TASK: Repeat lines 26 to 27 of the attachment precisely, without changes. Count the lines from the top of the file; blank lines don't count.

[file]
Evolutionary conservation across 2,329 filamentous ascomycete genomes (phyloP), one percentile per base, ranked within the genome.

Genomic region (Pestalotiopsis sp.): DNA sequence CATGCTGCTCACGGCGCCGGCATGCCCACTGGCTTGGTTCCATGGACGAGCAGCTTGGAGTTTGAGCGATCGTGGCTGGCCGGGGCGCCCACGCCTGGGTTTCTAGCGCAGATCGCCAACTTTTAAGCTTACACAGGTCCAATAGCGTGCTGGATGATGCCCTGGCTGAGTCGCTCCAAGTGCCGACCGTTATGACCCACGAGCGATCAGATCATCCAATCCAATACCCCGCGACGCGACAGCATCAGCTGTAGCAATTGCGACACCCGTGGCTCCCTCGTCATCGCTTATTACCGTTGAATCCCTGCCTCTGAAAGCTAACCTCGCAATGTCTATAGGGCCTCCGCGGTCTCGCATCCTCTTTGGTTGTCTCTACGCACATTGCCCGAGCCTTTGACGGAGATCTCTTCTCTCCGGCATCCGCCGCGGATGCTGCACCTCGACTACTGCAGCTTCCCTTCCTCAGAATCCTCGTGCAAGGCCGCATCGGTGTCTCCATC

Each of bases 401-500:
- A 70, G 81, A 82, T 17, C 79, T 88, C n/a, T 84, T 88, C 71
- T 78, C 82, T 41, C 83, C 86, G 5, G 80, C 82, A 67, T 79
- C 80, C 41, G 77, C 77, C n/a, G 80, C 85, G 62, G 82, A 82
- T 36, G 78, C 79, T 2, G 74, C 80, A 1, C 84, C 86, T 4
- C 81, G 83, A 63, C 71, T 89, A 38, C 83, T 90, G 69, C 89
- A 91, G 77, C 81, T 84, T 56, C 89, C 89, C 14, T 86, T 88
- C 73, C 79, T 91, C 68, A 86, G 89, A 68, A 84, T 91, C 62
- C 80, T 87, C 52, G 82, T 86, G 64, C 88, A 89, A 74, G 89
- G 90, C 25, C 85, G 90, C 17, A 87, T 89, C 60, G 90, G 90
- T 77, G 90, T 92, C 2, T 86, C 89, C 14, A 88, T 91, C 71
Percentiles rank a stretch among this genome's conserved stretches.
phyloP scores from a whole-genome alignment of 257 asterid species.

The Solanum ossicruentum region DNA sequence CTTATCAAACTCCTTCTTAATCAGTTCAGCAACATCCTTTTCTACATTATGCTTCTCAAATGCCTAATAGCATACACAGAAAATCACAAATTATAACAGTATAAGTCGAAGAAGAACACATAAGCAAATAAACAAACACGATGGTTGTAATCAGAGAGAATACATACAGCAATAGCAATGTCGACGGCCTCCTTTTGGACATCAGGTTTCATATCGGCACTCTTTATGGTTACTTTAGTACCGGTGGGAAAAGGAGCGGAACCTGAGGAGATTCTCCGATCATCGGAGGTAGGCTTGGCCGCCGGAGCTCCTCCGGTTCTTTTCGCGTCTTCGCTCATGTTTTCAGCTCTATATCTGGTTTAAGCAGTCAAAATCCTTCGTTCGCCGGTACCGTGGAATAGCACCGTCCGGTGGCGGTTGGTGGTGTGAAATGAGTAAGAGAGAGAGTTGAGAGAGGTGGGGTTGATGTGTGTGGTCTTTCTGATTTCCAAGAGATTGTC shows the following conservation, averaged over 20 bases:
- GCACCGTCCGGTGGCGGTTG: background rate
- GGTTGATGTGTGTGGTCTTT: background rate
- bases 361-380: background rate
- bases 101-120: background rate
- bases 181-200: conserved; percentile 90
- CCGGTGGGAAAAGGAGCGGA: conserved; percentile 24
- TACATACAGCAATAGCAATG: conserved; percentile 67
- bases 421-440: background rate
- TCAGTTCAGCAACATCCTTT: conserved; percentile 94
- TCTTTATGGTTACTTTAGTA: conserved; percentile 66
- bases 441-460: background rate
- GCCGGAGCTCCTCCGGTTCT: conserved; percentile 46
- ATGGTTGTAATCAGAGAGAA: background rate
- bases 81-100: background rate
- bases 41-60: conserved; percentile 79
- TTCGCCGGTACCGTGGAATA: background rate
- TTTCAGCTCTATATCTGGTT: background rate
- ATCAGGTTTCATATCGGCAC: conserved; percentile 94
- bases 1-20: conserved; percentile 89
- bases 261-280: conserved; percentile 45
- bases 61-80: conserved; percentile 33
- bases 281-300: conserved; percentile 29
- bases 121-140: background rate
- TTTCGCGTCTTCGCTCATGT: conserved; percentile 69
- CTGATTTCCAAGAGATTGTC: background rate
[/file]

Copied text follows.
- TCTTTATGGTTACTTTAGTA: conserved; percentile 66
- bases 441-460: background rate